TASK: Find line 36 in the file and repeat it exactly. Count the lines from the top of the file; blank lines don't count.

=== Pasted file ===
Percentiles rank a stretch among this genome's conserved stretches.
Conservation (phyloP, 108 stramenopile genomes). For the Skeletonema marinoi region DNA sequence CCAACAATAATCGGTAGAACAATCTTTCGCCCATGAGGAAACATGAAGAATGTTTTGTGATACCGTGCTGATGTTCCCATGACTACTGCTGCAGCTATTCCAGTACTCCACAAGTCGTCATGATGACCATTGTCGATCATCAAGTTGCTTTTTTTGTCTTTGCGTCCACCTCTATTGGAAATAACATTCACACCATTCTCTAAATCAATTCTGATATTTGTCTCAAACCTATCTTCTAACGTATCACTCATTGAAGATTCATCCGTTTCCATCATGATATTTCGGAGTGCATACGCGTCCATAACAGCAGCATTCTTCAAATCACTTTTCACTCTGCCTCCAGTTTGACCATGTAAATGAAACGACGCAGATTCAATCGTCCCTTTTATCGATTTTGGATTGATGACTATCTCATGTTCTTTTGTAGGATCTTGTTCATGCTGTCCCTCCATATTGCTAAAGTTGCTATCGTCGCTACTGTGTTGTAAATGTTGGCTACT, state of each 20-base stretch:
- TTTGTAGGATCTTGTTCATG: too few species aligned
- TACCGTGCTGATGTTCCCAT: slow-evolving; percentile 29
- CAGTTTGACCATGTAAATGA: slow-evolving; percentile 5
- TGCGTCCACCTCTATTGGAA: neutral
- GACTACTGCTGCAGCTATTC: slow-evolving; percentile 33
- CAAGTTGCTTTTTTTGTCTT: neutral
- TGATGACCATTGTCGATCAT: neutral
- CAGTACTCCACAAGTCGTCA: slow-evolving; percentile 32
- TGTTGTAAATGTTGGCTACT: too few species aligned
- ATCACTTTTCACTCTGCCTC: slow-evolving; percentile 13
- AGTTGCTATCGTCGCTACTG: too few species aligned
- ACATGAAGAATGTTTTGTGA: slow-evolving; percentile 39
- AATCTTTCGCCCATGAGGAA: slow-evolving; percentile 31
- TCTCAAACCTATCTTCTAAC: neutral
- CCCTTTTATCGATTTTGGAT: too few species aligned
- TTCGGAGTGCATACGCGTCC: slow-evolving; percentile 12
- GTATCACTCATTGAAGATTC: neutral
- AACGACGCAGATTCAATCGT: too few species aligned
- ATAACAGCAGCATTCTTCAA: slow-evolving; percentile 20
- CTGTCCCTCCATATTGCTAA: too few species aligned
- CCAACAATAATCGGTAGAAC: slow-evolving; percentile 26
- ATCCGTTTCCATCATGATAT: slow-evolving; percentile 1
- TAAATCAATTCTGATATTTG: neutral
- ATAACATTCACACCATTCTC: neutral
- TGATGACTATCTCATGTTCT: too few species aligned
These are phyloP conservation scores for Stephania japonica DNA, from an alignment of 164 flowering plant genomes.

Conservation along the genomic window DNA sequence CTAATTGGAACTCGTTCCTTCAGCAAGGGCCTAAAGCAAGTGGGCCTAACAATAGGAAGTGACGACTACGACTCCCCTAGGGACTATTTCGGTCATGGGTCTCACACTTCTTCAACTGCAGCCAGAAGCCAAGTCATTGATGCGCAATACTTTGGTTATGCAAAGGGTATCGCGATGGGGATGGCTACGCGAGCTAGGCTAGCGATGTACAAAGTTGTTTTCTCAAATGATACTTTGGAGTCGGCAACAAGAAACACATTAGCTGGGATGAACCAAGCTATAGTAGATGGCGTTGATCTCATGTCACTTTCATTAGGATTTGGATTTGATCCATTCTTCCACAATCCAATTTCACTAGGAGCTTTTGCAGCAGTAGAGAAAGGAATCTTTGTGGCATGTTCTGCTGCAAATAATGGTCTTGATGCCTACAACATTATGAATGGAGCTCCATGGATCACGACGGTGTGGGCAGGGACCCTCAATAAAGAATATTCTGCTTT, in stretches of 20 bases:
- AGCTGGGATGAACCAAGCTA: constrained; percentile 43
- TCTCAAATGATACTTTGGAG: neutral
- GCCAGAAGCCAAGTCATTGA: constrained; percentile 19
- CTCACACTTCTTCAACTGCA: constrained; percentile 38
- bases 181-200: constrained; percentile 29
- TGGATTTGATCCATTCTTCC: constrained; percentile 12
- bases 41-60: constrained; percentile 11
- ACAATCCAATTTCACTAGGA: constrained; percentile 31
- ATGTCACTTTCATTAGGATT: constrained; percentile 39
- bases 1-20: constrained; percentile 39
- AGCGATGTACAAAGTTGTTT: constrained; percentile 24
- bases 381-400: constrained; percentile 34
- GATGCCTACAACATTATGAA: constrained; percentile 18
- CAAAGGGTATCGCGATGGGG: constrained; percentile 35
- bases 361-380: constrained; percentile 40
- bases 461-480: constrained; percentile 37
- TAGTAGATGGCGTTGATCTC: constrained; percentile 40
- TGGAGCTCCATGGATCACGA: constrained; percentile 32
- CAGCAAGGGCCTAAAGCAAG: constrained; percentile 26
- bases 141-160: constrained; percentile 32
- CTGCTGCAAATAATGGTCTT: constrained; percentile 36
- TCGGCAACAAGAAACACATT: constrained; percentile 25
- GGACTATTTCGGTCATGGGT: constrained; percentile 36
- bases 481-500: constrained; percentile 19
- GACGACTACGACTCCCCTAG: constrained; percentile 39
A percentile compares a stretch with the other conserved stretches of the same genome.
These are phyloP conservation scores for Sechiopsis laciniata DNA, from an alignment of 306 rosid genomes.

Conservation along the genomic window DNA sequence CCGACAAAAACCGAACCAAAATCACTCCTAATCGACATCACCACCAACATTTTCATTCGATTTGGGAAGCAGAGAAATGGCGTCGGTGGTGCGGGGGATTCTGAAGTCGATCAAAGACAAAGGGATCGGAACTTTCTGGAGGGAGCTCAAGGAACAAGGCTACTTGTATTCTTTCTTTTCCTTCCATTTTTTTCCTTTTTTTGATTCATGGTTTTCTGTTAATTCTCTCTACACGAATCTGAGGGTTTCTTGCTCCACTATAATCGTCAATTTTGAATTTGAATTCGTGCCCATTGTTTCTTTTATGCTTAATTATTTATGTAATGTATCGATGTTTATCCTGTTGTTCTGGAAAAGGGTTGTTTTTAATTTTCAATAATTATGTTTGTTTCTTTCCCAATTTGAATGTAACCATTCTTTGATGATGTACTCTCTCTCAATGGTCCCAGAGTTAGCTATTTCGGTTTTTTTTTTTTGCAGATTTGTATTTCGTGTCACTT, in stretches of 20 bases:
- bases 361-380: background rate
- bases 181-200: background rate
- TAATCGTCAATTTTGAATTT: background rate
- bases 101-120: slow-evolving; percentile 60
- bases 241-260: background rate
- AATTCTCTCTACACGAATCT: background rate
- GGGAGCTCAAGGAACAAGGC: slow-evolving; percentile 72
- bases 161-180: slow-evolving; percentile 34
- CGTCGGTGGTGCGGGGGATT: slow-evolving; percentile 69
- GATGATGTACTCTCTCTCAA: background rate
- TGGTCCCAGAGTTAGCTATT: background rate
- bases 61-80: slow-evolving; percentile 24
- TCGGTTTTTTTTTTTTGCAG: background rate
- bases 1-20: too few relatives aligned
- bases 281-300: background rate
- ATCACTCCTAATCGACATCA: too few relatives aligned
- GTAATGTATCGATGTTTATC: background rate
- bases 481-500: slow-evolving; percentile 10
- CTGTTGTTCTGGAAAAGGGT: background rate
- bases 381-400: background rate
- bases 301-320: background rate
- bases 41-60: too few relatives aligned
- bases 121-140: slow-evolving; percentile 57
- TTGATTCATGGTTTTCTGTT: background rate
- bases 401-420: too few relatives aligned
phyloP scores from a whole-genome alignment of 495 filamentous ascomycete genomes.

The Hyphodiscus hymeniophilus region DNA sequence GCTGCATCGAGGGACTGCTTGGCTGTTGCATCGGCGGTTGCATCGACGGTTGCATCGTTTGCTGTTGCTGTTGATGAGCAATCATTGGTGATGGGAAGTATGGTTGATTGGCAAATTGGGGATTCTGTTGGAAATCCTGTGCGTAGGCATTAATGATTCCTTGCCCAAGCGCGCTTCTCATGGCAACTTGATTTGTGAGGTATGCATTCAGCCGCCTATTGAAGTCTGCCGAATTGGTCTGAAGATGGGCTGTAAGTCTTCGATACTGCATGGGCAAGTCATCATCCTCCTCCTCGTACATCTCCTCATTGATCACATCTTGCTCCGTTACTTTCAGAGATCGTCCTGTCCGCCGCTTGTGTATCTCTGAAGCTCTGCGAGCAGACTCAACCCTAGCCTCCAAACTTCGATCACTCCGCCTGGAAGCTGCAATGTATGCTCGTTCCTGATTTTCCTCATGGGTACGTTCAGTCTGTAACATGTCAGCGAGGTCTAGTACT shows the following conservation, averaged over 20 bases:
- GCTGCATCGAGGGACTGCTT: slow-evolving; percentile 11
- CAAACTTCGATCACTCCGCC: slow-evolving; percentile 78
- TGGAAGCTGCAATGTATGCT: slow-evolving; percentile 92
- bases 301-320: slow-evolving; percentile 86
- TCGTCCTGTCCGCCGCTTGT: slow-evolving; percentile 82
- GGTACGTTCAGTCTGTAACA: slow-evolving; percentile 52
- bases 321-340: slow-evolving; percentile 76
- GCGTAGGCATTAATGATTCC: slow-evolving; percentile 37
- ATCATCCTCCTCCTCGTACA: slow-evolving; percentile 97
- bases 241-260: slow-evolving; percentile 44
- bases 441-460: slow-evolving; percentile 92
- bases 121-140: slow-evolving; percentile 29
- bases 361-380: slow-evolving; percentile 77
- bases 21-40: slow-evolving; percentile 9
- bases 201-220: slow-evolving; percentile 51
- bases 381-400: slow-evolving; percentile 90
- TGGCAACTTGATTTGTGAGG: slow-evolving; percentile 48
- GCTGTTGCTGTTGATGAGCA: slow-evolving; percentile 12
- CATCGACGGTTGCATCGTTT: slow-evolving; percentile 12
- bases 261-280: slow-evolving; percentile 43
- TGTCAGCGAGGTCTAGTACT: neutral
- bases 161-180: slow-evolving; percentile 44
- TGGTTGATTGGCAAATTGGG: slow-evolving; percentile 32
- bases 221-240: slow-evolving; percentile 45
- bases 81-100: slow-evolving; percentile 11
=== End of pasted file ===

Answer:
- bases 41-60: constrained; percentile 11